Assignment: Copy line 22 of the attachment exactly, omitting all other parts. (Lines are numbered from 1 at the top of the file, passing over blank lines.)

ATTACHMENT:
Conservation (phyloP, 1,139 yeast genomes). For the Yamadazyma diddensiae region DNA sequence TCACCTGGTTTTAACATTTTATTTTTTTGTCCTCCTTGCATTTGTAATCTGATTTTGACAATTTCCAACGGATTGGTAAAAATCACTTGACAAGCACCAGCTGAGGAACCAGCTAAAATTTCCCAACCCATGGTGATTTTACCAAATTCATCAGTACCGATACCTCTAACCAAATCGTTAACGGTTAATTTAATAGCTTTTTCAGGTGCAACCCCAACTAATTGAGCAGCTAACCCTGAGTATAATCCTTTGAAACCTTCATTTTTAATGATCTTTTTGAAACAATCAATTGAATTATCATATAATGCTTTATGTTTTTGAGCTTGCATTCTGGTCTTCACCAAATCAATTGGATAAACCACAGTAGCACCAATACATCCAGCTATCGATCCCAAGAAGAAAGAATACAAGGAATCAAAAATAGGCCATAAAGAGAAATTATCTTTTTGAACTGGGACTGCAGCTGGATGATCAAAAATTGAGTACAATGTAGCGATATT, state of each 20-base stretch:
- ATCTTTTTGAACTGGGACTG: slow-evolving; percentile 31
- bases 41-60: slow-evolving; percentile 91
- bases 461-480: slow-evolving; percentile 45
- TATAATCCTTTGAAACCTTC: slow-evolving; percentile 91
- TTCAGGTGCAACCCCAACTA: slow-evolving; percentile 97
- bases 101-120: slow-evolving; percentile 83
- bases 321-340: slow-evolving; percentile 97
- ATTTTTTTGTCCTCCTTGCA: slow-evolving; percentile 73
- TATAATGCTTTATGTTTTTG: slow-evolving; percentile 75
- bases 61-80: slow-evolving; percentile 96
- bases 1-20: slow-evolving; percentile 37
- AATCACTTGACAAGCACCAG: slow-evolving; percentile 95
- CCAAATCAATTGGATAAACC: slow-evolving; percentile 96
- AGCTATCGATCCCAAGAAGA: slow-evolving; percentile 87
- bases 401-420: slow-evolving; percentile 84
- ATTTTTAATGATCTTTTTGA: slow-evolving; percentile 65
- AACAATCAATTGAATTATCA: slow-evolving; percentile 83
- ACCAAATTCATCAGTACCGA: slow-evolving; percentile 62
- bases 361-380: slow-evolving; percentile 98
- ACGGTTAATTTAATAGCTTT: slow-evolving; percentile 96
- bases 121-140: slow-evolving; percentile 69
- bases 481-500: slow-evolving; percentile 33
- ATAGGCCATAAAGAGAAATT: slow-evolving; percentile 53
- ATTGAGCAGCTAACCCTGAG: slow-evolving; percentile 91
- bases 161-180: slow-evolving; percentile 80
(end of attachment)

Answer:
- bases 121-140: slow-evolving; percentile 69